David Bourget (Western Ontario)
David Chalmers (ANU, NYU)
Rafael De Clercq
Ezio Di Nucci
Jonathan Jenkins Ichikawa
Jack Alan Reynolds
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Philosophical Studies 150 (2):271 - 283 (2010)
David Widerker, long an opponent of Harry Frankfurt's attack on the Principle of Alternative Possibilities (PAP), has recently come up with his own Frankfurt-style scenario which he claims might well be a counterexample to PAP. Carlos Moya has argued that this new scenario is not a counterexample to PAP, because in it the agent is not really blameworthy, since he lacks weak reasonsresponsiveness (WRR), a property that John Fischer has argued is a necessary condition of practical rationality, and hence of moral responsibility. I argue that in Widerker's scenario the agent is indeed blameworthy, even though he lacks WRR; and that therefore this scenario is a counterexample not only to PAP, but also to Fischer's claim that WRR is necessary for blameworthiness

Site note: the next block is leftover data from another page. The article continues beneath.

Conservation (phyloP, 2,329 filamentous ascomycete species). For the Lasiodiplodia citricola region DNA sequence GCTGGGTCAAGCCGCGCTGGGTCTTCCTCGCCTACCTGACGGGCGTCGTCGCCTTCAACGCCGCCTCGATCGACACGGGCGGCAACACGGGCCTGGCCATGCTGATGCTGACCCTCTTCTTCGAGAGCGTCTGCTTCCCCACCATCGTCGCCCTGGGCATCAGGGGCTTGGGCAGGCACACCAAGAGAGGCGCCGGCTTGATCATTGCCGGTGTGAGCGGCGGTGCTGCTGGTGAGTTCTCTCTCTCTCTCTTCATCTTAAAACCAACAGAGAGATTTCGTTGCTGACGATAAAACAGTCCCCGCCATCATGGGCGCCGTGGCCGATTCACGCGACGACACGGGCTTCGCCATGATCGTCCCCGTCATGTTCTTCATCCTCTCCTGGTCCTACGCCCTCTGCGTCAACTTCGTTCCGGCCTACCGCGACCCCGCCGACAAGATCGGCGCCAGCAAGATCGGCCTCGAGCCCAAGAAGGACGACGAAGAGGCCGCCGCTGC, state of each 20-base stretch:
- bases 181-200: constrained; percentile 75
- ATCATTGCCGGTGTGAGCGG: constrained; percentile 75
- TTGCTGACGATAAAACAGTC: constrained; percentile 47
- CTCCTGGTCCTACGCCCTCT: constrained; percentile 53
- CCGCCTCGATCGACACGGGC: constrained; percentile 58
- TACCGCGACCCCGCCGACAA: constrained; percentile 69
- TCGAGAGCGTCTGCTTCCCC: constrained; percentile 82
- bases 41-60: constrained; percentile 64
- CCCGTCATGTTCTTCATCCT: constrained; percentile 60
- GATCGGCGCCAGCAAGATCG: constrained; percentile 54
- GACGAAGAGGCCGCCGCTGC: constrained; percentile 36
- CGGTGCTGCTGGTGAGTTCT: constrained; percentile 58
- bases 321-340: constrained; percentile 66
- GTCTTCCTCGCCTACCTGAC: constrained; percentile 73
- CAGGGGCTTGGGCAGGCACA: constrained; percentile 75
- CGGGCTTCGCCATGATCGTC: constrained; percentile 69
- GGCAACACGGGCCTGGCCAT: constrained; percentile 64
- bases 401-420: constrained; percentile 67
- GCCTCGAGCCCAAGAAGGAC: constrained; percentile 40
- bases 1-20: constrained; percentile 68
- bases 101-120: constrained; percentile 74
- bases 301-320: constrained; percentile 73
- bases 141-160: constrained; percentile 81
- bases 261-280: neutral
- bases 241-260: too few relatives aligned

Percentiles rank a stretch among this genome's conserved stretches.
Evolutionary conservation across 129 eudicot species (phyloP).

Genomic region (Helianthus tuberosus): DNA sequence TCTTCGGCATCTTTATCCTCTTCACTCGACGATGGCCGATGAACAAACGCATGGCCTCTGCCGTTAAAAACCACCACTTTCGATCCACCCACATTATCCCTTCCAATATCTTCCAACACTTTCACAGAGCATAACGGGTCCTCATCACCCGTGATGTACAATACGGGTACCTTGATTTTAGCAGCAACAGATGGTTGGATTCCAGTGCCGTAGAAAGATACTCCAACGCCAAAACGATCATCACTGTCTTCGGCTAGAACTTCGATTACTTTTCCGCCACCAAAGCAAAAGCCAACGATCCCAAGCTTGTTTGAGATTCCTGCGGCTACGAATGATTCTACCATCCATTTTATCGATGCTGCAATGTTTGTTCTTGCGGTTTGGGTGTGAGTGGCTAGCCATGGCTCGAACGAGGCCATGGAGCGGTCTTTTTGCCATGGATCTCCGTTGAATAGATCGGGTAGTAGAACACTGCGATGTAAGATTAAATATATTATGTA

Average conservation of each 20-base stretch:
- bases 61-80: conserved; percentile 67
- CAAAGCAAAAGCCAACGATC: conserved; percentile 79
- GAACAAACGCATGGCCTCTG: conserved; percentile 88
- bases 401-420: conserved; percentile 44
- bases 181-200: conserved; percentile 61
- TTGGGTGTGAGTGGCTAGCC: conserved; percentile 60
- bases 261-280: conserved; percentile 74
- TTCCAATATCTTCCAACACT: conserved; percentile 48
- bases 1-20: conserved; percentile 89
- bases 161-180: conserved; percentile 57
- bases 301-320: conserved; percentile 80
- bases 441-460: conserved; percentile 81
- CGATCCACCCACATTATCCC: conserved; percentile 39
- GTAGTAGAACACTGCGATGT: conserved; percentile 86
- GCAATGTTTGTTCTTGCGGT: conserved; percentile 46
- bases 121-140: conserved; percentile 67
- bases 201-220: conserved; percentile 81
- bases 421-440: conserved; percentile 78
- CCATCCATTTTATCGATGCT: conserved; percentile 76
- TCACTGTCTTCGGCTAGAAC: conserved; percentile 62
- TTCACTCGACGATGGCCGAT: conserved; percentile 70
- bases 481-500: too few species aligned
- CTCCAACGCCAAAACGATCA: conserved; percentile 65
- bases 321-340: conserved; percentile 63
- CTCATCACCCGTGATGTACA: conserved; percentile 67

|Keywords||Moral responsibility Alternative possibilities Reasons responsiveness|
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References found in this work BETA
John Martin Fischer & Mark Ravizza (1998). Responsibility and Control: A Theory of Moral Responsibility. Cambridge University Press.
Derk Pereboom (2001). Living Without Free Will. Cambridge University Press.
David Widerker & Michael McKenna (eds.) (2003). Moral Responsibility and Alternative Possibilities: Essays on the Importance of Alternative Possibilities. Ashgate.
David Widerker (1995). Libertarianism and Frankfurt's Attack on the Principle of Alternative Possibilities. Philosophical Review 104 (2):247-61.
Citations of this work BETA
Seth Shabo (2014). It Wasn't Up to Jones: Unavoidable Actions and Intensional Contexts in Frankfurt Examples. Philosophical Studies 169 (3):379-399.
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